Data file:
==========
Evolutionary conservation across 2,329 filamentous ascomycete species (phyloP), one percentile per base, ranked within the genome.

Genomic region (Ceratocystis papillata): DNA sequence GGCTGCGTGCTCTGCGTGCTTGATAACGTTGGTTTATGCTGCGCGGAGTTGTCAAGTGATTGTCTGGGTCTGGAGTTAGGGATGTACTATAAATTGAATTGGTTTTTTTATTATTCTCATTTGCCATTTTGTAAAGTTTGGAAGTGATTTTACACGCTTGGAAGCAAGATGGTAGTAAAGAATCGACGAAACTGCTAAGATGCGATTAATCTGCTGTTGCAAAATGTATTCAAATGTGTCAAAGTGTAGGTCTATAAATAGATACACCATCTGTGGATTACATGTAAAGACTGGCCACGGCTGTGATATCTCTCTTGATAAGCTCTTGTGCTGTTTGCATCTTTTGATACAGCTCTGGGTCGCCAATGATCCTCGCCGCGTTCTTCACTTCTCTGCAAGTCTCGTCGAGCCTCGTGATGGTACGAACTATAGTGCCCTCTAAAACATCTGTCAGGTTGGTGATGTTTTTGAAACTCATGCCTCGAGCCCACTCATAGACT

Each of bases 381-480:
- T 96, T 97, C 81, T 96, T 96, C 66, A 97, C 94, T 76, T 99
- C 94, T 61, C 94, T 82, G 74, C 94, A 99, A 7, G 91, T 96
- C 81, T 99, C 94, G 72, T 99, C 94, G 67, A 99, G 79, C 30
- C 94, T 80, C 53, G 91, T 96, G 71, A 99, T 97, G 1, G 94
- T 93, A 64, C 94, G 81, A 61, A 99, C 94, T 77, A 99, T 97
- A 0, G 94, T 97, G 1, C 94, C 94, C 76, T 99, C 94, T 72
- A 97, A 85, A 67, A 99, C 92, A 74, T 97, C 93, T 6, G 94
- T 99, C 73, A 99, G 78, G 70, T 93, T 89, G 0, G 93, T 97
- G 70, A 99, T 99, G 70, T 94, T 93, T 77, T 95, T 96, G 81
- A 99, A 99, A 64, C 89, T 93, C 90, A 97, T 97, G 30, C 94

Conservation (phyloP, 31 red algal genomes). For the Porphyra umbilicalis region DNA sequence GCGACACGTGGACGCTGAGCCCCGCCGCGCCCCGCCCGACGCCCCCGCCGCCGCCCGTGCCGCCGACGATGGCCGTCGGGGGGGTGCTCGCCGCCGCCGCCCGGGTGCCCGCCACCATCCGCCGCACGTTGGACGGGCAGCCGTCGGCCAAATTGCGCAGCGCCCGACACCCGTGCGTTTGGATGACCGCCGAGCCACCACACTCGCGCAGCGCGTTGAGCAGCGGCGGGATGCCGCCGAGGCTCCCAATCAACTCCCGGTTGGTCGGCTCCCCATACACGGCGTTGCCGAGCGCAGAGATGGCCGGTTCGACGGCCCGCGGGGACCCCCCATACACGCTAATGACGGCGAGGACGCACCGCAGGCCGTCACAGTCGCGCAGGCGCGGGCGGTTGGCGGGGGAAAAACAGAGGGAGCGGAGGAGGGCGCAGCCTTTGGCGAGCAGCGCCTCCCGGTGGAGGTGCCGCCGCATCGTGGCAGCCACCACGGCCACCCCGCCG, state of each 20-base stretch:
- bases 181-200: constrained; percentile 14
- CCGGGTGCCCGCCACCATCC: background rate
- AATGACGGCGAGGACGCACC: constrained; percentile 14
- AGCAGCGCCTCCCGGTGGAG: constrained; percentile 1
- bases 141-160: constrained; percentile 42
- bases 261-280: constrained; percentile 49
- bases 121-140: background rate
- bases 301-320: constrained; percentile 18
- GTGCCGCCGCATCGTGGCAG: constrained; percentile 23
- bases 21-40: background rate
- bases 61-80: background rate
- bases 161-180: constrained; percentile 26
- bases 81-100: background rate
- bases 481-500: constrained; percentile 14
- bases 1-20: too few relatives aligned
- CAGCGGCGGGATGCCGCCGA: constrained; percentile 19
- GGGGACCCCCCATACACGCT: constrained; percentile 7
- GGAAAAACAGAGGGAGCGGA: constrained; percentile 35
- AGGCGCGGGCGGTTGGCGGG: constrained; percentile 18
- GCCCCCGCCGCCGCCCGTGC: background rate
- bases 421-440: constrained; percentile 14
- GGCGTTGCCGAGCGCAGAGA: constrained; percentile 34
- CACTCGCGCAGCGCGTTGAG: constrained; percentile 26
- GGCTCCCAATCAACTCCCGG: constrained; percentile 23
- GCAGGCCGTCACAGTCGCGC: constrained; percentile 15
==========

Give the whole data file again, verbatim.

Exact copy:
Evolutionary conservation across 2,329 filamentous ascomycete species (phyloP), one percentile per base, ranked within the genome.

Genomic region (Ceratocystis papillata): DNA sequence GGCTGCGTGCTCTGCGTGCTTGATAACGTTGGTTTATGCTGCGCGGAGTTGTCAAGTGATTGTCTGGGTCTGGAGTTAGGGATGTACTATAAATTGAATTGGTTTTTTTATTATTCTCATTTGCCATTTTGTAAAGTTTGGAAGTGATTTTACACGCTTGGAAGCAAGATGGTAGTAAAGAATCGACGAAACTGCTAAGATGCGATTAATCTGCTGTTGCAAAATGTATTCAAATGTGTCAAAGTGTAGGTCTATAAATAGATACACCATCTGTGGATTACATGTAAAGACTGGCCACGGCTGTGATATCTCTCTTGATAAGCTCTTGTGCTGTTTGCATCTTTTGATACAGCTCTGGGTCGCCAATGATCCTCGCCGCGTTCTTCACTTCTCTGCAAGTCTCGTCGAGCCTCGTGATGGTACGAACTATAGTGCCCTCTAAAACATCTGTCAGGTTGGTGATGTTTTTGAAACTCATGCCTCGAGCCCACTCATAGACT

Each of bases 381-480:
- T 96, T 97, C 81, T 96, T 96, C 66, A 97, C 94, T 76, T 99
- C 94, T 61, C 94, T 82, G 74, C 94, A 99, A 7, G 91, T 96
- C 81, T 99, C 94, G 72, T 99, C 94, G 67, A 99, G 79, C 30
- C 94, T 80, C 53, G 91, T 96, G 71, A 99, T 97, G 1, G 94
- T 93, A 64, C 94, G 81, A 61, A 99, C 94, T 77, A 99, T 97
- A 0, G 94, T 97, G 1, C 94, C 94, C 76, T 99, C 94, T 72
- A 97, A 85, A 67, A 99, C 92, A 74, T 97, C 93, T 6, G 94
- T 99, C 73, A 99, G 78, G 70, T 93, T 89, G 0, G 93, T 97
- G 70, A 99, T 99, G 70, T 94, T 93, T 77, T 95, T 96, G 81
- A 99, A 99, A 64, C 89, T 93, C 90, A 97, T 97, G 30, C 94

Conservation (phyloP, 31 red algal genomes). For the Porphyra umbilicalis region DNA sequence GCGACACGTGGACGCTGAGCCCCGCCGCGCCCCGCCCGACGCCCCCGCCGCCGCCCGTGCCGCCGACGATGGCCGTCGGGGGGGTGCTCGCCGCCGCCGCCCGGGTGCCCGCCACCATCCGCCGCACGTTGGACGGGCAGCCGTCGGCCAAATTGCGCAGCGCCCGACACCCGTGCGTTTGGATGACCGCCGAGCCACCACACTCGCGCAGCGCGTTGAGCAGCGGCGGGATGCCGCCGAGGCTCCCAATCAACTCCCGGTTGGTCGGCTCCCCATACACGGCGTTGCCGAGCGCAGAGATGGCCGGTTCGACGGCCCGCGGGGACCCCCCATACACGCTAATGACGGCGAGGACGCACCGCAGGCCGTCACAGTCGCGCAGGCGCGGGCGGTTGGCGGGGGAAAAACAGAGGGAGCGGAGGAGGGCGCAGCCTTTGGCGAGCAGCGCCTCCCGGTGGAGGTGCCGCCGCATCGTGGCAGCCACCACGGCCACCCCGCCG, state of each 20-base stretch:
- bases 181-200: constrained; percentile 14
- CCGGGTGCCCGCCACCATCC: background rate
- AATGACGGCGAGGACGCACC: constrained; percentile 14
- AGCAGCGCCTCCCGGTGGAG: constrained; percentile 1
- bases 141-160: constrained; percentile 42
- bases 261-280: constrained; percentile 49
- bases 121-140: background rate
- bases 301-320: constrained; percentile 18
- GTGCCGCCGCATCGTGGCAG: constrained; percentile 23
- bases 21-40: background rate
- bases 61-80: background rate
- bases 161-180: constrained; percentile 26
- bases 81-100: background rate
- bases 481-500: constrained; percentile 14
- bases 1-20: too few relatives aligned
- CAGCGGCGGGATGCCGCCGA: constrained; percentile 19
- GGGGACCCCCCATACACGCT: constrained; percentile 7
- GGAAAAACAGAGGGAGCGGA: constrained; percentile 35
- AGGCGCGGGCGGTTGGCGGG: constrained; percentile 18
- GCCCCCGCCGCCGCCCGTGC: background rate
- bases 421-440: constrained; percentile 14
- GGCGTTGCCGAGCGCAGAGA: constrained; percentile 34
- CACTCGCGCAGCGCGTTGAG: constrained; percentile 26
- GGCTCCCAATCAACTCCCGG: constrained; percentile 23
- GCAGGCCGTCACAGTCGCGC: constrained; percentile 15